I remember one of their blog posts about the Digipass. They stated "while we do not want to give too much away for obvious reasons" then left us with marketing junk. Flipping the thing over, and Googling the patent numbers told me exactly how the device worked. Anyone with the considerable skill needed to hack one of these would know all about the mechanics of it. I don't know why they insulted their readers' intelligence by withholding a simple explanation.

Anyway robbyp, you should mention that email on their blog. Maybe then they'll get some idea about security, instead of buying rights to a clever password token and thinking their s**t don't stink.

The current post is ironically "Identity Fraud costs Australians approx $1.1bn". They state "for us security is paramount – security of your money and your identity."

Well as all their customers now expect emails from them, some criminal can start spamming RaboPlus address and account details updates, plus "the new feature of credit card transfers", and get a lot of useful information. Thanks Rabo, I guess your pretty defender isn't all that much upstairs.

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  Reply # 356070 25-Jul-2010 14:14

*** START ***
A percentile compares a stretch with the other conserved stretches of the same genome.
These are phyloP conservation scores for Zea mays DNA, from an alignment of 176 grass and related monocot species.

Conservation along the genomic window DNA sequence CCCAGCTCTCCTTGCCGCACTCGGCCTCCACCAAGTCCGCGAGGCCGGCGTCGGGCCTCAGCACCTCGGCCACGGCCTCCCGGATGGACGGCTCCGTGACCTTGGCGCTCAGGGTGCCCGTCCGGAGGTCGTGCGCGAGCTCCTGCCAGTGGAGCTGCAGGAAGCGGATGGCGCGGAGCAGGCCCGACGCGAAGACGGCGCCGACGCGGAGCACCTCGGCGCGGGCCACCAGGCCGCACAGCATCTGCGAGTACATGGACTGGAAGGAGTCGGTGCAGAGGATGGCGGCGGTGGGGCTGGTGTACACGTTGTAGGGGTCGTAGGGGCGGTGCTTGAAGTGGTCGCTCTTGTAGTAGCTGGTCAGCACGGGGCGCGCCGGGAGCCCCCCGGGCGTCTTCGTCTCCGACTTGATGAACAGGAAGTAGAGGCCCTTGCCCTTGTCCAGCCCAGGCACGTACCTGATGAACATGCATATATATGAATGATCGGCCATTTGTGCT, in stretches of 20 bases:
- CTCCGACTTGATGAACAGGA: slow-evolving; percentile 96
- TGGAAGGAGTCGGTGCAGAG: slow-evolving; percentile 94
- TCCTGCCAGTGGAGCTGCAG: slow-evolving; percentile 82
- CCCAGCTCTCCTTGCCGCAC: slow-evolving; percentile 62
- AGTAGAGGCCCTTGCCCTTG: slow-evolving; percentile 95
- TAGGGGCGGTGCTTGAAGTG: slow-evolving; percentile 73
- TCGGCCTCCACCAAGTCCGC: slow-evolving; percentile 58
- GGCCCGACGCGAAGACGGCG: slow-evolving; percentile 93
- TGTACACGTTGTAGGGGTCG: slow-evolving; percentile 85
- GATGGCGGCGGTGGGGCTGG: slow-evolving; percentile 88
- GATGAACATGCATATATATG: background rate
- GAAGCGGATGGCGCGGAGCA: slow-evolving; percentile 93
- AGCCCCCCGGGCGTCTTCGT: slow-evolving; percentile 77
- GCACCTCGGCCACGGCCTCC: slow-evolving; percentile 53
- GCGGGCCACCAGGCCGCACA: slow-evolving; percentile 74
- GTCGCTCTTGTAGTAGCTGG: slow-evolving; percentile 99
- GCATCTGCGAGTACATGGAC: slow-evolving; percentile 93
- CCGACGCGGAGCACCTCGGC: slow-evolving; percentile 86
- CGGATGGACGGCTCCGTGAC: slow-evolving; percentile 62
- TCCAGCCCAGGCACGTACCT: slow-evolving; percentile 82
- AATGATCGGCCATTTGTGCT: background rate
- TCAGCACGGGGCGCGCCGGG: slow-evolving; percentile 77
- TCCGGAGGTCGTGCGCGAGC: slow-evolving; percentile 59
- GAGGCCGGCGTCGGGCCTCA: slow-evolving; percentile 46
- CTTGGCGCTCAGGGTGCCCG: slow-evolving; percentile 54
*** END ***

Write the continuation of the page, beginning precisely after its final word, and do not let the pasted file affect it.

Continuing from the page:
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ahmad:

Perhaps it's time for another phone call. Do other banks link to their banking home page in emails?


Well, here's a typical account balance alert from Westpac (obviously, details are redacted):

*** Westpac Account Alert ***

The current balance of your ######## is $########.

Your money available is $######## at 7.00 AM on 26 Jun 2010.

To find out more please login to Online Banking.


----------------------------------------------------------------------


* You have received this message because you have subscribed to Westpac Alerts. If you no longer wish to receive this or other email alerts please change your alert settings within Online Banking.

* Please do not reply to this computer generated email as it will not be read or responded to.

* We will never send you email containing links to Online Banking. If you do receive an email claiming to be from Westpac that contains links to Online Banking you should delete it immediately.